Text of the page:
"The Hebrew Bible in Culture" Subject of Symposium at Pomona College
The Hartog Symposium on “The Hebrew Bible in Culture” will be held at Pomona College on Thursday, November 17 from 9:30-5:00 p.m. in Smith Campus Center’s Hart Room 201 (170 E. Sixth Street, Claremont). Scholars at the conference will examine the Hebrew scriptures in relation to empire, migration, feminism, militarized revenge and more.
“Too often the potential relevance and importance of biblical studies for a wide range of inquiries is underestimated,” says Pomona College Associate Professor of Religious Studies Erin Runions. “We are excited to host this international panel of biblical scholars who will explore the multiple ways that Hebrew Bible continues to affect culture(s) and politics.”
The schedule is as follows:
- 9:30 a.m.: “A More Excellent Way: How the Bible of Empire Discovered the Argument Based on Love and Trade” - Yvonne Sherwood (Glasgow University, Scotland) explores transformations of the biblical related to the first European empire in the so-called New World.
- 10:30 a.m.: “islandly conTexted: rooting migration, routing Moses” - Jione Havea (United Theological College, Australia) re-reads the figure of Moses in the exodus story from the perspective of the migrant routes of the natives of Oceania.
- 11:30 a.m.: “Everything Under the Sun: Song of Songs 1:5-6, Caribbean Identity and Slavery” - Fiona Black (Mount Allison University, Canada) examines the themes of Song of Songs 1: 5-6—blackness, work, the sun, and scorn—in relation to Caribbean identity, the whitening of Christianity, slavery and tourism.
- 1:45 p.m.: “By the Book: Psalm 137 and Circuits of Militarized Revenge” - Erin Runions (Pomona College) looks at how Psalm 137 came to be used as torture at Abu Ghraib and as justification for the killing of Osama bin Laden.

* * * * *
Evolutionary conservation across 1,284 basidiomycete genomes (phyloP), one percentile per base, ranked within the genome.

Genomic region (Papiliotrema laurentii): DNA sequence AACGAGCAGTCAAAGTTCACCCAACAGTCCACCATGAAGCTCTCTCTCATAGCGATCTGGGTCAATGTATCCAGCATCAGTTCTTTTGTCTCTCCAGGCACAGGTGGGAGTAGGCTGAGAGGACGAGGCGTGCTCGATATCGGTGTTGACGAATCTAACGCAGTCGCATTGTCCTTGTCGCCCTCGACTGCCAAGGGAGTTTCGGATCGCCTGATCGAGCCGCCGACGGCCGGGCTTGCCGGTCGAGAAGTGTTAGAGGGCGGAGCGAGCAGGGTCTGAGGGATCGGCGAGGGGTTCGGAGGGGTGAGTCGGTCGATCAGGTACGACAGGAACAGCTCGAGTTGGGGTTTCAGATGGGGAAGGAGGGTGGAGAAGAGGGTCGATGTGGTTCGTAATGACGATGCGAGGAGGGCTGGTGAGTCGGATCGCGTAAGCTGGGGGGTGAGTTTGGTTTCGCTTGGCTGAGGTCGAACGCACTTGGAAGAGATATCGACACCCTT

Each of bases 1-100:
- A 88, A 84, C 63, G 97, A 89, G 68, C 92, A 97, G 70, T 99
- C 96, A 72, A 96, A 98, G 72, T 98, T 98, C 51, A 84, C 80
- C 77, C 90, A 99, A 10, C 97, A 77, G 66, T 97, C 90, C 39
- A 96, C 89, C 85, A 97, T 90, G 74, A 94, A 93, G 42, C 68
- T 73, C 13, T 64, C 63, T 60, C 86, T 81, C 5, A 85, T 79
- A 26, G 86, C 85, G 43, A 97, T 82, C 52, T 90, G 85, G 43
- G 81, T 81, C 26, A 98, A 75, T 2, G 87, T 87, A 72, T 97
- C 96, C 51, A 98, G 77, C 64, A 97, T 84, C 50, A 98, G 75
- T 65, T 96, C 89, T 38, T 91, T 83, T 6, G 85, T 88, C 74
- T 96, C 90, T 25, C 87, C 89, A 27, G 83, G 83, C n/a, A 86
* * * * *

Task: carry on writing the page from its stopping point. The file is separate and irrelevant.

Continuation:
- 3:00 p.m.: “What Have Thelma and Louise to Do with Deborah and Ya’el?: Feminism, Violence and the Bible” - Carleen Mandolfo (Claremont School of Theology) discusses the feminist erasure of Ya’el’s violence, and asks whether this violence might be appreciated as a vehicle of feminist empowerment.
- 4:00 p.m.: “Sex and the Singular Girl” - Lesleigh Cushing Stahlberg (Colgate University) revisits the stories of Dinah and Tamar in the book of Genesis.
Papers will be summarized and then discussed. For advance copies of a paper or more information, contact: (909) 607-0026 or firstname.lastname@example.org or email@example.com.
The Joseph J. Hartog Symposium, administered by the Department of Religious Studies at Pomona College, is sponsored by John Hartog, Class of 1974, in memory of his father. The Hartog Symposium is held yearly to explore various facets of Judaism and its influence.